• Vehicle-to-grid (V2G) allows drivers to get the most out of charging while optimizing the grid network for a substantially higher number of vehicles or a home network so users can go off the grid.
  • New types of EV batteries are being developed, such as sodium-ion batteries, which are more sustainable and cost-effective than lithium, and solid-state batteries, which are lighter and have more range.
  • Tesla and others are reducing costs by using “gigacasting” to produce large parts of a car’s body through metal poured into high-pressure molds so that vehicles are lighter and cheaper.
  • Tesla has moved to using lithium iron phosphate (LFP) batteries and plans to scale their use in semi-trucks.
  • There is an increased focus on incorporating new chemistries in the EV battery, especially the cathode, minimizing the use of expensive lithium carbonate, nickel, and cobalt.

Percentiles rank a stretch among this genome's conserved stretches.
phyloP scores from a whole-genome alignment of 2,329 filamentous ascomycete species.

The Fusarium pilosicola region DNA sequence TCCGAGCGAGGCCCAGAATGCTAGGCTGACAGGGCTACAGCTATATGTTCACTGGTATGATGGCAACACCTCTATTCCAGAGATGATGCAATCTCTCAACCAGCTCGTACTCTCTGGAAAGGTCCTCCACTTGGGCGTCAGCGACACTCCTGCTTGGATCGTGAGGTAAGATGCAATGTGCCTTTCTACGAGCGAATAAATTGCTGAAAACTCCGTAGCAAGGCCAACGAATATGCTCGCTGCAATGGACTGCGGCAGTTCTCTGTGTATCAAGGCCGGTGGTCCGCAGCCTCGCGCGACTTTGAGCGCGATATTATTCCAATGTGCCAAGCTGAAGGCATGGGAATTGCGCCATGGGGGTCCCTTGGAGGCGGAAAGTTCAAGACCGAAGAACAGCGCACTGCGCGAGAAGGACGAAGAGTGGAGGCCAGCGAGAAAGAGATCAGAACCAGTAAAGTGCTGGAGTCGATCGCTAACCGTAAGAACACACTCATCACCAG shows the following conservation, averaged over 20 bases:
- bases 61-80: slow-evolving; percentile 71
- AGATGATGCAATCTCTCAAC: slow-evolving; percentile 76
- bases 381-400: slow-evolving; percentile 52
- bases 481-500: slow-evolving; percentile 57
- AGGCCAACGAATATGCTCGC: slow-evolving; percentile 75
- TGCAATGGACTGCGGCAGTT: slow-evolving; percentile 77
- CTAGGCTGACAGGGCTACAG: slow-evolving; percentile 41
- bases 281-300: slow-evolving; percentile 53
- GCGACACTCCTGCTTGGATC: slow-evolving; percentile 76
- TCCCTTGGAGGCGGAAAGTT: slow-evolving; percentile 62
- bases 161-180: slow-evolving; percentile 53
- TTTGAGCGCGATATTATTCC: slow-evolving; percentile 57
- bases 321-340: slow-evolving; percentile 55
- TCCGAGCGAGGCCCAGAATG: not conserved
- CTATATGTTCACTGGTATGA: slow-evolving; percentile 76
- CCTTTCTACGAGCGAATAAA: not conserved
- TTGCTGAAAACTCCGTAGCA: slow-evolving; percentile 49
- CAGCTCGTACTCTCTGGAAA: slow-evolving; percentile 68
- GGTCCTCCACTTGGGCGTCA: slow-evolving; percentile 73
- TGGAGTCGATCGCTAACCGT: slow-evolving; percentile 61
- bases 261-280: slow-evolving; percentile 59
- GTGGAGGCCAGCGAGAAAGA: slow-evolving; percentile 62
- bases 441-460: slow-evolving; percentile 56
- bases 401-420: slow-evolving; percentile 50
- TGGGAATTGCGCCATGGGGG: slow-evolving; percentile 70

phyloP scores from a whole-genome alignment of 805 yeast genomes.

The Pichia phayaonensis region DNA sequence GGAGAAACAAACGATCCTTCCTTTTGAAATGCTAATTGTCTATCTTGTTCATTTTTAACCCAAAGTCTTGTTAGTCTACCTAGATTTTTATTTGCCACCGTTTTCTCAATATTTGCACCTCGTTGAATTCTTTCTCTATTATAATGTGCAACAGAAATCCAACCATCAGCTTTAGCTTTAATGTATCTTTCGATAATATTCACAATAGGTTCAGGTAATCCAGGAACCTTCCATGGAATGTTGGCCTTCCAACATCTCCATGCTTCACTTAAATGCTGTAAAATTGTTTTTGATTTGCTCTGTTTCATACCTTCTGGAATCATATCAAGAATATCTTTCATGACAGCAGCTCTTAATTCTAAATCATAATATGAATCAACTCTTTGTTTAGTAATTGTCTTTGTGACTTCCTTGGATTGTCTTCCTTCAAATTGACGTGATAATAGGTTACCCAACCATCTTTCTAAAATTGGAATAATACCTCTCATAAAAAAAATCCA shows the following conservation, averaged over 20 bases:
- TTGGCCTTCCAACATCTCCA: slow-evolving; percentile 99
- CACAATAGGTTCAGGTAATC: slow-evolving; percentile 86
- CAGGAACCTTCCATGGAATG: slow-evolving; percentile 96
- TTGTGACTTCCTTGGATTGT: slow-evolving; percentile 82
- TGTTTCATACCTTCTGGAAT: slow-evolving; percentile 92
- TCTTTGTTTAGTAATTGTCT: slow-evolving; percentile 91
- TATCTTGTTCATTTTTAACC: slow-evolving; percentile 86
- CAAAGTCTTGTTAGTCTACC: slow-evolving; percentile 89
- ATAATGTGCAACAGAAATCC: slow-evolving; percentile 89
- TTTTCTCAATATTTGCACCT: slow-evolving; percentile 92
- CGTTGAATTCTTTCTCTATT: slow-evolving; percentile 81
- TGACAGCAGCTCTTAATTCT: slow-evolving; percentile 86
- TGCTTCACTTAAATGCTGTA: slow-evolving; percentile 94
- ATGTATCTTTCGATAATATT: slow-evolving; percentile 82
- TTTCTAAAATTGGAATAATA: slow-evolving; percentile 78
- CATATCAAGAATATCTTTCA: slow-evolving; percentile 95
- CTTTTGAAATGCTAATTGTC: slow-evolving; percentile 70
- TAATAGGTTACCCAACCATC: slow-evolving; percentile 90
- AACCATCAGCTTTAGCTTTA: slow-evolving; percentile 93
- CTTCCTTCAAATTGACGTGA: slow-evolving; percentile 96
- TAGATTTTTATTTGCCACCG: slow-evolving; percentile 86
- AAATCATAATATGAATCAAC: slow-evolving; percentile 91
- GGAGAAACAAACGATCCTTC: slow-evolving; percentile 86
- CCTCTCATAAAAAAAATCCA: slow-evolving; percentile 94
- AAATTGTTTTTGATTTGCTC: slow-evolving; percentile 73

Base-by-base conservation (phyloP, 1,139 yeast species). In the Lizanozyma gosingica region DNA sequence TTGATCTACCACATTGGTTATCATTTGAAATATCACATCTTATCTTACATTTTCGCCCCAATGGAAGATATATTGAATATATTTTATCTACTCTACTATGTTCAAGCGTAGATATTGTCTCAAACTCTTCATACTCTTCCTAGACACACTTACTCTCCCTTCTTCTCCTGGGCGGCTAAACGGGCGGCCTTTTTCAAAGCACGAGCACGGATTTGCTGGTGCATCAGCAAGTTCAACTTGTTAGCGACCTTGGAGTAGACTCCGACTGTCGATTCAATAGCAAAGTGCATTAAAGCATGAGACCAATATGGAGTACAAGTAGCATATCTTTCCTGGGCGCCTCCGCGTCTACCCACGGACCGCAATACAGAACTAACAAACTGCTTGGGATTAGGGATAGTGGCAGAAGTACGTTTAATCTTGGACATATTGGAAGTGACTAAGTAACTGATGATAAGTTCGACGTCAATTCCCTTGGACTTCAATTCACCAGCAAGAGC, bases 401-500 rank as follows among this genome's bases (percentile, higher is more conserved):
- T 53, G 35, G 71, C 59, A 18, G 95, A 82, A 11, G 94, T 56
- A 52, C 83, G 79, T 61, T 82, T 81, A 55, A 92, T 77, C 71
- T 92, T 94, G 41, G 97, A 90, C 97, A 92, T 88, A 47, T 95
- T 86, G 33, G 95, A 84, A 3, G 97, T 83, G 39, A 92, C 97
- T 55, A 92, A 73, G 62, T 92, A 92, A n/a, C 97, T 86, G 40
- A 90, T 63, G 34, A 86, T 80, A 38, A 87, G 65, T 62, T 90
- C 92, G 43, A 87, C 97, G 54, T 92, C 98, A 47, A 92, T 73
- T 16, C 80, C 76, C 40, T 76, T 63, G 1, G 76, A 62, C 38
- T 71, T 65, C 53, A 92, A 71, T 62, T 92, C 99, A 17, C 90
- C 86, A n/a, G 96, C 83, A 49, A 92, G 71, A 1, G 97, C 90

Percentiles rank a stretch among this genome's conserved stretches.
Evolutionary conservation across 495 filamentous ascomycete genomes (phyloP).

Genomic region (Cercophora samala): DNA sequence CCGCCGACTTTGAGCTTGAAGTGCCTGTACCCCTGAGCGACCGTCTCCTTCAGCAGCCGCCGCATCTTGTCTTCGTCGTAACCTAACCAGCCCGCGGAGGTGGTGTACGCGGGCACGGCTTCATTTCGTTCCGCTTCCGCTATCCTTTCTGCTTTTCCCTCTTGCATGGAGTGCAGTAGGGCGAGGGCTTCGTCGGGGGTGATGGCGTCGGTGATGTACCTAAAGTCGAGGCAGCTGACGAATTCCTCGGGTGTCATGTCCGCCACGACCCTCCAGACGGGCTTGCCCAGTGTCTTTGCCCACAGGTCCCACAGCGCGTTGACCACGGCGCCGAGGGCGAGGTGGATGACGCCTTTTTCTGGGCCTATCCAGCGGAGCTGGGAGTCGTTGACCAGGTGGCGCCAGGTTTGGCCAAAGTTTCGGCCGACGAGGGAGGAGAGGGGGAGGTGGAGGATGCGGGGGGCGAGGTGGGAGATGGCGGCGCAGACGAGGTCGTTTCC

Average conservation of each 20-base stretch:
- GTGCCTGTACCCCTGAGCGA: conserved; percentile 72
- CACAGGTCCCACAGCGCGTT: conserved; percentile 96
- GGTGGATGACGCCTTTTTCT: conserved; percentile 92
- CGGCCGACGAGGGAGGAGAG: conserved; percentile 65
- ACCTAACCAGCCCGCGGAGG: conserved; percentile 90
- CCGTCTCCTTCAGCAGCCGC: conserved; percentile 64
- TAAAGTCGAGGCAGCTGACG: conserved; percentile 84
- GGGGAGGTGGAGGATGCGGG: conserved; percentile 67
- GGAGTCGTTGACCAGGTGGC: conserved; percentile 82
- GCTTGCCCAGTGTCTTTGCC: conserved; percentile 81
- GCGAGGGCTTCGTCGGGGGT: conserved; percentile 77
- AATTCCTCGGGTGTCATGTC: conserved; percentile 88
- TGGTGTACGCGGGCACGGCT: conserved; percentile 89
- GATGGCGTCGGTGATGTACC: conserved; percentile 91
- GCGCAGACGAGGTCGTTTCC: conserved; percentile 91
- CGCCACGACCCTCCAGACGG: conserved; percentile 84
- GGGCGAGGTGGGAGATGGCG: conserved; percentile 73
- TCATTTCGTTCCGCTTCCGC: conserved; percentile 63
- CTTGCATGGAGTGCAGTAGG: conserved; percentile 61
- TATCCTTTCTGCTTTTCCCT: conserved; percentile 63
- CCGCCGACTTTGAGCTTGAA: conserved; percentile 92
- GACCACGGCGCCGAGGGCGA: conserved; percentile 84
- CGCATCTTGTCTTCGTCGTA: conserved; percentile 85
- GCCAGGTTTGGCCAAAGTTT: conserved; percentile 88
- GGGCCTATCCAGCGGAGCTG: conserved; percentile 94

• Global EV charging stations grew from 3 million in 2019 to roughly 15 million in 2023, according to S&P, which expects there to be 70 million chargers by 2030.
  • Ford, GM, and Honda announced they will adopt Tesla’s EV charging port, the North American Charging Standard (NACS) connector. In the meantime, Tesla developed an adapter that can be used for non-Tesla vehicles when charging at its locations.

An interesting result of battery technology moving away from certain expensive and difficult-to-mine materials is that the cost of lithium has already fallen by approximately 60%, and the cost of nickel, graphite, and cobalt fell by about 30% each.

It Isn’t Easy Being Green…

The transportation industry accounts for a whopping 24% of CO2 emissions worldwide, and light-duty passenger vehicles account for half of these emissions. According to Bloomberg New Energy Finance, CO2 emissions from this sector will increase until 2030 and decrease as EVs hit the streets en masse, but not fast enough to substantially lower emissions by 2050.